Between the vines: a comparative analysis of wineries’ attitudes towards wine tourism in New Zealand
Degree GrantorUniversity of Canterbury
Degree NameMaster of Commerce
This study aims to provide a comprehensive overview of wineries’ attitudes towards wine tourism in New Zealand from the supply-side perspective. It is based on a survey of New Zealand national wineries’ conducted in 2010, and follows up to two previous New Zealand National Wineries’ surveys conducted by Hall and Johnson (1997) and Christensen et al. (2004). This research benchmarks changes which have taken place in the New Zealand wine industry with respect to wine tourism since 2003, as well as examining new elements of the contemporary wine tourism environment with respect to winery attitudes towards innovation, the environment, biosecurity and sustainability.
The incorporation of questions from previous New Zealand National Wineries’ Surveys allows for longitudinal information to be presented between the 2010, 2003 and 1997 surveys. This comparative analysis of the survey time series provides value to the existing New Zealand wine tourism research by illustrating how wineries in New Zealand have used tourism as part of their business strategy. The findings reveal that there are many significant gaps in what is known about the character of the New Zealand wine tourist, and also of the industry itself. Biosecurity and sustainability issues are examined, and for the first time in wine tourism research anywhere in the world a section dedicated to innovation within the context of wine tourism is also included.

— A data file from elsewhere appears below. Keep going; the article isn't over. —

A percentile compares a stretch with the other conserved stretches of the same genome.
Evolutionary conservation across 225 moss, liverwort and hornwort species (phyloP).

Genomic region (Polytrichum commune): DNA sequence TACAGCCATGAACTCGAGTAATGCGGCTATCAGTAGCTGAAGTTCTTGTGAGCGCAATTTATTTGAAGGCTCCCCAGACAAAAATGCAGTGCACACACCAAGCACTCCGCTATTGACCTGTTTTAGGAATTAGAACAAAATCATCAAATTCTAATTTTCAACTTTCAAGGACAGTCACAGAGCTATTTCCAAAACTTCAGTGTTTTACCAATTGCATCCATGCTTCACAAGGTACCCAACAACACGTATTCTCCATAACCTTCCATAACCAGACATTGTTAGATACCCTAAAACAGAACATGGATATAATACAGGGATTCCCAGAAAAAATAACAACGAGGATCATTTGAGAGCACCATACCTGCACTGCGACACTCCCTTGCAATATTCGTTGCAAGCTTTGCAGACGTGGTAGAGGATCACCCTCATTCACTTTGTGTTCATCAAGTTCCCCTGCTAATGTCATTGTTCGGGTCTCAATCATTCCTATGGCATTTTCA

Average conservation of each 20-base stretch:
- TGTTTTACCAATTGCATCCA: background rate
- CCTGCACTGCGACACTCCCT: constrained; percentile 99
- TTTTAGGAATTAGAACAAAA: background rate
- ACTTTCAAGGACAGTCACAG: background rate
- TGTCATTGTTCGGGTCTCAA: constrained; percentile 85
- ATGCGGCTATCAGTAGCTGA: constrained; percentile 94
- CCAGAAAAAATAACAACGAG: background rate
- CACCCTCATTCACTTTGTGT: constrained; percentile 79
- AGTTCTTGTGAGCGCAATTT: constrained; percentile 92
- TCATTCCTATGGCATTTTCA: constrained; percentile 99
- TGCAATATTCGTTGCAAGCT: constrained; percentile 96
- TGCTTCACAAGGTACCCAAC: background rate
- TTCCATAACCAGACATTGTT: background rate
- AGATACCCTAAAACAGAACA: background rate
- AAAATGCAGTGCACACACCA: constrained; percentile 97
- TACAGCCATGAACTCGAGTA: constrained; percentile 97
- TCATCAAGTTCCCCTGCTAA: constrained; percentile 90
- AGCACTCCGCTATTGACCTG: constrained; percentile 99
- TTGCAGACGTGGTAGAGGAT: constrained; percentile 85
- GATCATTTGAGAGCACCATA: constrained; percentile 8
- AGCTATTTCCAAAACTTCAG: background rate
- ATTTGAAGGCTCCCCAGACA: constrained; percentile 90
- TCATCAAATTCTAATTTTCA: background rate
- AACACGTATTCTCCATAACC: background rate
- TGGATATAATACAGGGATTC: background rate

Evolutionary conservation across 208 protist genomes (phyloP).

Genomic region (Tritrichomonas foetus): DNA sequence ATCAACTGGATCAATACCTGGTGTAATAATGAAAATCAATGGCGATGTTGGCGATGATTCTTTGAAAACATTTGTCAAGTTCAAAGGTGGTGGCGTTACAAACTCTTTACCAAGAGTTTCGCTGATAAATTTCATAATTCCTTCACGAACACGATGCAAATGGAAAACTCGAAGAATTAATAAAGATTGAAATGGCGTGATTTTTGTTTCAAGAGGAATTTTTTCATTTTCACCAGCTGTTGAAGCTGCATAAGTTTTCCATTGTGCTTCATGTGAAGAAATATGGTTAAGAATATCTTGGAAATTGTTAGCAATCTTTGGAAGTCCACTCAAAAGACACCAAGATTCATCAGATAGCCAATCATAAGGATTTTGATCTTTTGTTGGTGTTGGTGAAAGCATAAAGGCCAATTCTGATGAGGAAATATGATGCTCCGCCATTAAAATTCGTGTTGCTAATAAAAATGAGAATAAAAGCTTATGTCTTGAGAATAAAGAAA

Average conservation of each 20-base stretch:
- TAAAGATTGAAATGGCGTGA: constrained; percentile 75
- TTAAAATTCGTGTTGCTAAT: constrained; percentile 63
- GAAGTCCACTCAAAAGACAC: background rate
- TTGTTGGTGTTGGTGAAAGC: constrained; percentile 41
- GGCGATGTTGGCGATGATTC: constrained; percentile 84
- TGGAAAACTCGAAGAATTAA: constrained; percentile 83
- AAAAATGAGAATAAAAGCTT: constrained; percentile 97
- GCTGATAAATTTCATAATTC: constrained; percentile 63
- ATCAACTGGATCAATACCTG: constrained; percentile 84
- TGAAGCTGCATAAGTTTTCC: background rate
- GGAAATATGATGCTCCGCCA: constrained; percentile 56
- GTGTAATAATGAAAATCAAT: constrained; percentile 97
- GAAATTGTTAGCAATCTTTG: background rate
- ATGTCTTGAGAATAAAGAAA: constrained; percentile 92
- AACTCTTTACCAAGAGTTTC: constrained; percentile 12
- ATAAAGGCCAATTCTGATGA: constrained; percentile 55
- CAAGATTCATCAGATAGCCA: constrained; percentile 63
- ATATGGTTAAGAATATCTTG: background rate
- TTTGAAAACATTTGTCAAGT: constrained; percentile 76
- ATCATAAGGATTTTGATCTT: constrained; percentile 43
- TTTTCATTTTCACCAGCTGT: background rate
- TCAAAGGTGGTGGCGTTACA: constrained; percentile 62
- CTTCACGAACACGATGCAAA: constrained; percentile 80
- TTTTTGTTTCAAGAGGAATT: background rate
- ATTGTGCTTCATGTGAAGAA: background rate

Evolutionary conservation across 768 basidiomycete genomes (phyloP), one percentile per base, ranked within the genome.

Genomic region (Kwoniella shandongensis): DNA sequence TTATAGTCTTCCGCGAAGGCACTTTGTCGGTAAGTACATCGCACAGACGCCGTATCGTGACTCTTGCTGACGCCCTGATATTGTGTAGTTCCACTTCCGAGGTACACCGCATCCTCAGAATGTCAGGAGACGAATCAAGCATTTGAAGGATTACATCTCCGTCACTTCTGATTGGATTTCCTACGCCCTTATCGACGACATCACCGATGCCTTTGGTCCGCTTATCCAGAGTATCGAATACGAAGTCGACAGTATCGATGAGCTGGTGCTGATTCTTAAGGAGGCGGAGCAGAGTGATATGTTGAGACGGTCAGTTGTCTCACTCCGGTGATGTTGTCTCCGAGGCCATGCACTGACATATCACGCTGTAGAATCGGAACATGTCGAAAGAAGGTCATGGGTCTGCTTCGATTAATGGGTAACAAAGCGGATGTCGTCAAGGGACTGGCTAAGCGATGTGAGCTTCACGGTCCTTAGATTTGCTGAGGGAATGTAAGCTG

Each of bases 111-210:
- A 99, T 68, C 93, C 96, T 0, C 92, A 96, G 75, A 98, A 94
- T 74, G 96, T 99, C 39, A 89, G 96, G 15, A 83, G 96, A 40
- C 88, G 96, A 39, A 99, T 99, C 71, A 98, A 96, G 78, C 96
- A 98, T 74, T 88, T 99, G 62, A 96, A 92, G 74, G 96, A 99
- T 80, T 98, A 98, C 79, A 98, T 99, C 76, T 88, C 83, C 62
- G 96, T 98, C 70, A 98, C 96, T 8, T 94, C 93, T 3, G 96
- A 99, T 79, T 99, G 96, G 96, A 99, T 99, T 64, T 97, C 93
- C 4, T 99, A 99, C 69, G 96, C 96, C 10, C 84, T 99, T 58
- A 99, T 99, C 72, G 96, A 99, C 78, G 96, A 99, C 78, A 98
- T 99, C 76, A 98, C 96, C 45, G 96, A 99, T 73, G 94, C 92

Though the nature of wine tourism in New Zealand appears to fluctuate, the generally positive attitude of the wine industry towards tourism indicated in this study suggests that there is still unrealised potential within the industry, provided that it is both safeguarded against external threats, and is also promoted correctly through the appropriate channels in order to assure future growth.